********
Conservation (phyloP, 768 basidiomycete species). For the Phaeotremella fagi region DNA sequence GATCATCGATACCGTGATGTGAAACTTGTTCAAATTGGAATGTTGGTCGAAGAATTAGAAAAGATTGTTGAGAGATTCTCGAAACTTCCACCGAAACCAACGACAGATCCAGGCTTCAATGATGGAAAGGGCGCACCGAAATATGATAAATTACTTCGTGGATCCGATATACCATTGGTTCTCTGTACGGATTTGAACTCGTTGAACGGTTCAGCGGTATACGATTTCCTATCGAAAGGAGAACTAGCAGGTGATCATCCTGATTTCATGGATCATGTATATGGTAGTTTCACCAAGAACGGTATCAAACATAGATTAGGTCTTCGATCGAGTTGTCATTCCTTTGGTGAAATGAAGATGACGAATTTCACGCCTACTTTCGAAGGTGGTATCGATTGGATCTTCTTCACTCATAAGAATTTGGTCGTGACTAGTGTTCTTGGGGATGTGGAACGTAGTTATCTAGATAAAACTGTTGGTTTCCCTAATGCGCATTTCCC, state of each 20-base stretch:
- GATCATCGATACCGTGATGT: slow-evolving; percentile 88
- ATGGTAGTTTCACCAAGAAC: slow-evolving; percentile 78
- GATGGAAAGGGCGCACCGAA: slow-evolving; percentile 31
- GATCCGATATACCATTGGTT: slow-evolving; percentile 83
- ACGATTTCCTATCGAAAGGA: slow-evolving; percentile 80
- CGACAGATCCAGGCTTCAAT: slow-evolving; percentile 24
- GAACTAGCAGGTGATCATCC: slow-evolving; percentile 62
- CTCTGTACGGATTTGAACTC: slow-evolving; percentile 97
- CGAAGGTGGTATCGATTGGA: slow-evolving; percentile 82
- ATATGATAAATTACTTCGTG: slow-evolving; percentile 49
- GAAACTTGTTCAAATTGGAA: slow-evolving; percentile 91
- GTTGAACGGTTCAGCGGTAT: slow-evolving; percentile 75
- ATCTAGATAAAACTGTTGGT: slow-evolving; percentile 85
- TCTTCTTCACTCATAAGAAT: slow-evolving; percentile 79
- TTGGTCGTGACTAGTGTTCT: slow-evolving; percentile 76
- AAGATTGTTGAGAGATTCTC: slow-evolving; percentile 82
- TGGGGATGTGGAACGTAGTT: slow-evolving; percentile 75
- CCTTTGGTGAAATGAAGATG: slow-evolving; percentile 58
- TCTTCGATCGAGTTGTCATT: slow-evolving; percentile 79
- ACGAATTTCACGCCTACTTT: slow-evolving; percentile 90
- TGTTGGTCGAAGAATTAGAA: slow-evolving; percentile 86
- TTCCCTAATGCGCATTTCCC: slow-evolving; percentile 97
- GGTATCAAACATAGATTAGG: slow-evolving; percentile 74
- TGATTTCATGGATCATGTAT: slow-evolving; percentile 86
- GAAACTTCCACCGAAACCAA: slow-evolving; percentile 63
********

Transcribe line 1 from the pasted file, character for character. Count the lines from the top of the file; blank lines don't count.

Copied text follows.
Conservation (phyloP, 768 basidiomycete species). For the Phaeotremella fagi region DNA sequence GATCATCGATACCGTGATGTGAAACTTGTTCAAATTGGAATGTTGGTCGAAGAATTAGAAAAGATTGTTGAGAGATTCTCGAAACTTCCACCGAAACCAACGACAGATCCAGGCTTCAATGATGGAAAGGGCGCACCGAAATATGATAAATTACTTCGTGGATCCGATATACCATTGGTTCTCTGTACGGATTTGAACTCGTTGAACGGTTCAGCGGTATACGATTTCCTATCGAAAGGAGAACTAGCAGGTGATCATCCTGATTTCATGGATCATGTATATGGTAGTTTCACCAAGAACGGTATCAAACATAGATTAGGTCTTCGATCGAGTTGTCATTCCTTTGGTGAAATGAAGATGACGAATTTCACGCCTACTTTCGAAGGTGGTATCGATTGGATCTTCTTCACTCATAAGAATTTGGTCGTGACTAGTGTTCTTGGGGATGTGGAACGTAGTTATCTAGATAAAACTGTTGGTTTCCCTAATGCGCATTTCCC, state of each 20-base stretch: